There will always be those who see every crisis as an opportunity. Invariably, some of the opportunity-mongers misread the moment. The global coronavirus pandemic is no exception to this rule. And while the competition is stiff, Russia’s miscalculation might be the worst.
The Western world was only beginning to experience the depths of the current crisis on March 6, but the scope of what was about to engulf much of the planet was already visible. From Moscow’s perspective, the moment was ripe for a power play.
For years, Russia had endured downward pressure on oil prices as America’s capacity to produce and export fossil fuels increased amid the fracking revolution. Russia had long lobbied its fellow members of the expanded club of oil-producing nations dubbed OPEC+ to increase production, but it had encountered resistance from the Gulf States—most notably, Saudi Arabia. The Saudis had gone down this road before.
As the U.S. brought new wells online in the middle of the last decade, the Saudis rejected calls from smaller OPEC states to cut production. Instead, in the effort to throttle America’s emerging energy independence in its cradle, the Kingdom increased production. “It should be in the interest of OPEC to live with lower prices for a little while in order to slow down development projects in the United States,” said one petrochemical consultant at the time. That mission ended in failure for Riyadh. But the calculation for oil-producing states had changed by 2020.
By early March, the pandemic already had crushed global demand for oil, putting the squeeze on America’s extensively leveraged fracking industry. Forty-one smaller producers filed for Chapter 11 bankruptcy by 2019, and, with lockdowns in effect all over the country, insolvency loomed for many more producers. It was time to mete out a potentially fatal blow to America’s frackers.
Thus, Russia rejected calls to cut oil production and, instead, ramped up its capacity. OPEC states followed suit. Production limits were removed, and the Saudis began offering generous discounts on oil purchases to European and North American consumers. A supply glut exacerbated the global demand crunch. So much oil was being produced that, at one point, analysts weren’t sure if the world had enough on and offshore storage to hold it all.
For a time, it looked like the Russian gambit would pay off. On March 9, the first day of trading after the implosion of OPEC+, energy prices around the world collapsed by rates unseen for 30 years. Overstressed American drillers endured insurmountable pressure from their creditors as the U.S. benchmark price of crude fell to its lowest level in nearly two decades. Wells went offline around the country. Default rates were projected to increase dramatically. Smaller but critical producers began to fail, presaging a deluge of forthcoming bankruptcies.
But if the suffering visited on American producers was difficult, the collapse of the price of oil proved unendurable for Moscow. What Russia surely hoped would be a quick action that would force global producers to the table to etch out a more favorable production regime drew on for weeks. Russia, which had spent the last decade courting Middle Eastern states (including the Kingdom of Saudi Arabia), saw its regional influence wane as Riyadh flooded the market with cheap oil to compete with Russia. Revenues that Moscow derived from oil fell precipitously, forcing the Kremlin to increase its capacity to incur debt to 50 percent of GDP. In the space of just a few days, the Ruble lost 30 percent of its value. And as prices declined, Vladimir Putin saw his ambitious agenda (and the spending to which the Federation had already committed) melt away. With few palatable options left, Russia sued for peace.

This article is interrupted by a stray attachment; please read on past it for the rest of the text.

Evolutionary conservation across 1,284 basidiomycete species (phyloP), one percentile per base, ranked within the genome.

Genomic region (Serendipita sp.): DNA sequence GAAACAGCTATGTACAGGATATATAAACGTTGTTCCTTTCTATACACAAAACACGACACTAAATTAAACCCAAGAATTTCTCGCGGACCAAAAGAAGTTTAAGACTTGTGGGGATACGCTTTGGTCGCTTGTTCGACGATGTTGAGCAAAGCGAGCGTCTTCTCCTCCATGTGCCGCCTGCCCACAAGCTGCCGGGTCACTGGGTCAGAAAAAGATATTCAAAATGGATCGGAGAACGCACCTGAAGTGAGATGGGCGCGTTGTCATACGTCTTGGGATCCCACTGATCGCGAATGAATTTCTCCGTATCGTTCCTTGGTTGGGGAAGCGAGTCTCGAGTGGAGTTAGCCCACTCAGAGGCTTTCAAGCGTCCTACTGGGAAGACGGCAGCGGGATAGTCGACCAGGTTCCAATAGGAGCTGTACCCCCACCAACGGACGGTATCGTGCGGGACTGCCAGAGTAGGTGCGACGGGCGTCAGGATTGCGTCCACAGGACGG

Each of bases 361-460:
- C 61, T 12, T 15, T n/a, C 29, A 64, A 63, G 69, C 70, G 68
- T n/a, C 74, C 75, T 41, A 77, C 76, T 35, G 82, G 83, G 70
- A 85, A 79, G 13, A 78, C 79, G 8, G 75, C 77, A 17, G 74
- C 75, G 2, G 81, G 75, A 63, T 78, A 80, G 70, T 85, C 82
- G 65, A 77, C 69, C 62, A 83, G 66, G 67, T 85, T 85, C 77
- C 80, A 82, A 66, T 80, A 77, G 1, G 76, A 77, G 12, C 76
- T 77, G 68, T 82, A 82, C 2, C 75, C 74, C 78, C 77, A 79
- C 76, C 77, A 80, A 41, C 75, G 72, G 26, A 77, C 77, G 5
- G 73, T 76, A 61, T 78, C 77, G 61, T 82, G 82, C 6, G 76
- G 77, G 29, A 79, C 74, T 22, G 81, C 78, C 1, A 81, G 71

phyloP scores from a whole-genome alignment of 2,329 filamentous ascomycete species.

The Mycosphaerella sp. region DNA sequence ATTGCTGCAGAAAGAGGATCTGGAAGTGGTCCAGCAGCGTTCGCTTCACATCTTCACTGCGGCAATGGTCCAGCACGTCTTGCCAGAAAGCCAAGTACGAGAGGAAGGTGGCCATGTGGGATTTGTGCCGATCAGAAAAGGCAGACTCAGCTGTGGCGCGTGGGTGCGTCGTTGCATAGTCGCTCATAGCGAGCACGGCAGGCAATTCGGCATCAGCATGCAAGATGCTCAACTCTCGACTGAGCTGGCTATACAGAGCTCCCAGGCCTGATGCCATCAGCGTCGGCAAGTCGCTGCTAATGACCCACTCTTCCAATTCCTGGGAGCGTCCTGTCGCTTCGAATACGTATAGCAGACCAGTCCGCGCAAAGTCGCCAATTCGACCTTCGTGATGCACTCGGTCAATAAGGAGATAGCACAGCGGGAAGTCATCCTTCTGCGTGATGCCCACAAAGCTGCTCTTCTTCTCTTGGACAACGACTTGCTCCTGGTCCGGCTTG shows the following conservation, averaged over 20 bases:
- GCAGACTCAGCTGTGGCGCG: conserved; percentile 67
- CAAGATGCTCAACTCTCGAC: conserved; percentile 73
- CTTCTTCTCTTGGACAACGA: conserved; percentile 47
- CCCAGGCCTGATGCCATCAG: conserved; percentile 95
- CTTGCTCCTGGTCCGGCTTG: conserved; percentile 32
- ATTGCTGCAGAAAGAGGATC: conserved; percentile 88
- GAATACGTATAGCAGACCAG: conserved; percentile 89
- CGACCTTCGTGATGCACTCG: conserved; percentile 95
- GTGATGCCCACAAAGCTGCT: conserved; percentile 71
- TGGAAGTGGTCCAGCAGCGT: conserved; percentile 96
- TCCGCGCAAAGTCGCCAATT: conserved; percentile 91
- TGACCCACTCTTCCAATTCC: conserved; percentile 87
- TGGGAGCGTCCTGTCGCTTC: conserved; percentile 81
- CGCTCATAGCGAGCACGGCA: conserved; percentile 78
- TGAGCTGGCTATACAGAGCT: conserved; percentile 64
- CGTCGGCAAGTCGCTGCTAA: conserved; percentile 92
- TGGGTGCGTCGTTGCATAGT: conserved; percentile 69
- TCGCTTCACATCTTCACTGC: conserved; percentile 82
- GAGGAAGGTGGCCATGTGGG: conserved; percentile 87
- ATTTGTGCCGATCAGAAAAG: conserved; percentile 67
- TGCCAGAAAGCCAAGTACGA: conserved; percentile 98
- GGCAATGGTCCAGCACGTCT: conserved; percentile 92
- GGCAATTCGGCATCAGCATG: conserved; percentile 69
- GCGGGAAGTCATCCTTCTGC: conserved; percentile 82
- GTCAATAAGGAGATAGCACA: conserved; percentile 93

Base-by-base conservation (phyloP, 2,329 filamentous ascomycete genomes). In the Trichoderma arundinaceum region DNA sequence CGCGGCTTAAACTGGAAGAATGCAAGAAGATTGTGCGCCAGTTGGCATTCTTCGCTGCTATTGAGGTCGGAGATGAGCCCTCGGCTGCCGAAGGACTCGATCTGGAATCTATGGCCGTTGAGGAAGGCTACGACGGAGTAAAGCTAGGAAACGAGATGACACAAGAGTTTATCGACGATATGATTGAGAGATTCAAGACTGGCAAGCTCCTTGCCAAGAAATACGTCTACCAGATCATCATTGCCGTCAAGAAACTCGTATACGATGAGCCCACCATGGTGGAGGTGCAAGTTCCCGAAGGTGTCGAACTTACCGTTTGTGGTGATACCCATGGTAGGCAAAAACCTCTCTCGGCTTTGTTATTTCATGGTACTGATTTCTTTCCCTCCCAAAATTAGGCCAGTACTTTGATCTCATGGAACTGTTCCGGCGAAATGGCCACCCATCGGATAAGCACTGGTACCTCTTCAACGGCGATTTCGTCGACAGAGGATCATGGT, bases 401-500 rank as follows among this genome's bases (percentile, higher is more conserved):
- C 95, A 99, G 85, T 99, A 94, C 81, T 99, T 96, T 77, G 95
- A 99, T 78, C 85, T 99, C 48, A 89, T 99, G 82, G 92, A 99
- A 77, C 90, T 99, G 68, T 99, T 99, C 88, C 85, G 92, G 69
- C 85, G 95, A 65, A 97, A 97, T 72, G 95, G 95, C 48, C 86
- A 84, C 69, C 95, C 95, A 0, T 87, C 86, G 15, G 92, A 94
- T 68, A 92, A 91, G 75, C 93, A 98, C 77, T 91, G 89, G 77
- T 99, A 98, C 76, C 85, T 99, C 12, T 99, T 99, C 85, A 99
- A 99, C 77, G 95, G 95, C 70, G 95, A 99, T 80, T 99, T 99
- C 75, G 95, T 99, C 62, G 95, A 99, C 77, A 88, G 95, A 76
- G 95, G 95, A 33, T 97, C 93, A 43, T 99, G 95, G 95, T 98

Last Thursday, OPEC+ leaders arrived at a historic accord, effectively ending the oil war of 2020. Member states agreed to reduced capacity even as North America’s governments only made verbal assurances that they, too, would ease the pressure by gradually closing off the spigot. The White House announced on Sunday that the U.S. had also reached an even broader agreement with these and other combatants in this worldwide price war, but market forces more than North American governments are expected to pressure individual producers to scale back production.
The U.S. fracking industry is not out of the woods yet. Demand isn’t coming back anytime soon, and oil prices are expected to remain unsustainably low for the foreseeable future. American producers are shedding jobs, closing down rigs, and mothballing equipment in anticipation of a prolonged downturn. But the American fossil fuel industry survived, and Donald Trump’s engagement in the crisis cemented America’s role as a premier global oil-producer. What’s more, the terms of the peace that were imposed on Russia are far harsher than what Americans will endure.
A dispatch via Bloomberg News exposes the scale of Vladimir Putin’s defeat. Moscow will cut 2.5 million barrels of oil and petroleum products from the market—many times bigger than the production cap it balked at in March, inaugurating this conflict. Russian output for the first two months of this arrangement will decline to levels not seen since 2003. “This looks like a victory for the U.S., and Russia ends up a bigger loser than Saudi Arabia,” said Kremlin analyst Andrey Kortunov. Not to be outdone, Leonid Fedun, a billionaire shareholder in the Russian energy firm Lukoil, compared Moscow’s “humiliating and difficult” retreat to the Bolshevik’s unilateral withdrawal from the battlefields of World War I.
This was not the first time that legacy oil-producing nations have tried to kill off the nascent American fracking industry, and it will not be the last. But if they allow history to be a guide, the U.S. fossil fuel industry’s antagonists may conclude that the costs they will incur in that effort may just outweigh the rewards.